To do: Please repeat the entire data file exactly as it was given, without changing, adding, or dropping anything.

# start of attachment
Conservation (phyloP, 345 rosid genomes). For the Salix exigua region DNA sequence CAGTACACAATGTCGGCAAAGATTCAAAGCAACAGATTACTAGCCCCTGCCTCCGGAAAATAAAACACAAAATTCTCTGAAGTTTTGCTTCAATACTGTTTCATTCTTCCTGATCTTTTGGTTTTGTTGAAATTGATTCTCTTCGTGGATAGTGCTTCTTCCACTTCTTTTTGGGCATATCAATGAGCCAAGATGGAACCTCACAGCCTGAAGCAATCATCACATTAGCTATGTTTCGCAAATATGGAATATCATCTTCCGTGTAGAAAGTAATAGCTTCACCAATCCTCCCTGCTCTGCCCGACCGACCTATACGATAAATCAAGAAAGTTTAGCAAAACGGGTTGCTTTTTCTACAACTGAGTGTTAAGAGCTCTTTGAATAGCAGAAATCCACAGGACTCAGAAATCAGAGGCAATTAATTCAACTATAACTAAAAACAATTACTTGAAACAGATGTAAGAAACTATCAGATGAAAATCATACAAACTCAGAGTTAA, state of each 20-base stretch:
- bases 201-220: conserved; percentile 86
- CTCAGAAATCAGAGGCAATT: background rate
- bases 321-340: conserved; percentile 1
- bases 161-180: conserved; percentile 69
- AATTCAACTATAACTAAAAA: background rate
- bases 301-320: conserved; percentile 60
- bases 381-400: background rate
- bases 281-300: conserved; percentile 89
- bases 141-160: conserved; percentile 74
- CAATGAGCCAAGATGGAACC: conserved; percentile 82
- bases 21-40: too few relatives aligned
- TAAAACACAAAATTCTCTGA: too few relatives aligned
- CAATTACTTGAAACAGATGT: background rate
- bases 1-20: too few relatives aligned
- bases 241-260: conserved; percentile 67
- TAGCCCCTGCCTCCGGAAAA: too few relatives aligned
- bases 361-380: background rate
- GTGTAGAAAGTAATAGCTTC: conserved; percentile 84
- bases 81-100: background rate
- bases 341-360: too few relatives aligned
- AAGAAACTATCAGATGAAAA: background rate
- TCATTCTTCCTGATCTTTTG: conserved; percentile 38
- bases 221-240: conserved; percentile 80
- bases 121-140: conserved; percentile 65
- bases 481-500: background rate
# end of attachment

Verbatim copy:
Conservation (phyloP, 345 rosid genomes). For the Salix exigua region DNA sequence CAGTACACAATGTCGGCAAAGATTCAAAGCAACAGATTACTAGCCCCTGCCTCCGGAAAATAAAACACAAAATTCTCTGAAGTTTTGCTTCAATACTGTTTCATTCTTCCTGATCTTTTGGTTTTGTTGAAATTGATTCTCTTCGTGGATAGTGCTTCTTCCACTTCTTTTTGGGCATATCAATGAGCCAAGATGGAACCTCACAGCCTGAAGCAATCATCACATTAGCTATGTTTCGCAAATATGGAATATCATCTTCCGTGTAGAAAGTAATAGCTTCACCAATCCTCCCTGCTCTGCCCGACCGACCTATACGATAAATCAAGAAAGTTTAGCAAAACGGGTTGCTTTTTCTACAACTGAGTGTTAAGAGCTCTTTGAATAGCAGAAATCCACAGGACTCAGAAATCAGAGGCAATTAATTCAACTATAACTAAAAACAATTACTTGAAACAGATGTAAGAAACTATCAGATGAAAATCATACAAACTCAGAGTTAA, state of each 20-base stretch:
- bases 201-220: conserved; percentile 86
- CTCAGAAATCAGAGGCAATT: background rate
- bases 321-340: conserved; percentile 1
- bases 161-180: conserved; percentile 69
- AATTCAACTATAACTAAAAA: background rate
- bases 301-320: conserved; percentile 60
- bases 381-400: background rate
- bases 281-300: conserved; percentile 89
- bases 141-160: conserved; percentile 74
- CAATGAGCCAAGATGGAACC: conserved; percentile 82
- bases 21-40: too few relatives aligned
- TAAAACACAAAATTCTCTGA: too few relatives aligned
- CAATTACTTGAAACAGATGT: background rate
- bases 1-20: too few relatives aligned
- bases 241-260: conserved; percentile 67
- TAGCCCCTGCCTCCGGAAAA: too few relatives aligned
- bases 361-380: background rate
- GTGTAGAAAGTAATAGCTTC: conserved; percentile 84
- bases 81-100: background rate
- bases 341-360: too few relatives aligned
- AAGAAACTATCAGATGAAAA: background rate
- TCATTCTTCCTGATCTTTTG: conserved; percentile 38
- bases 221-240: conserved; percentile 80
- bases 121-140: conserved; percentile 65
- bases 481-500: background rate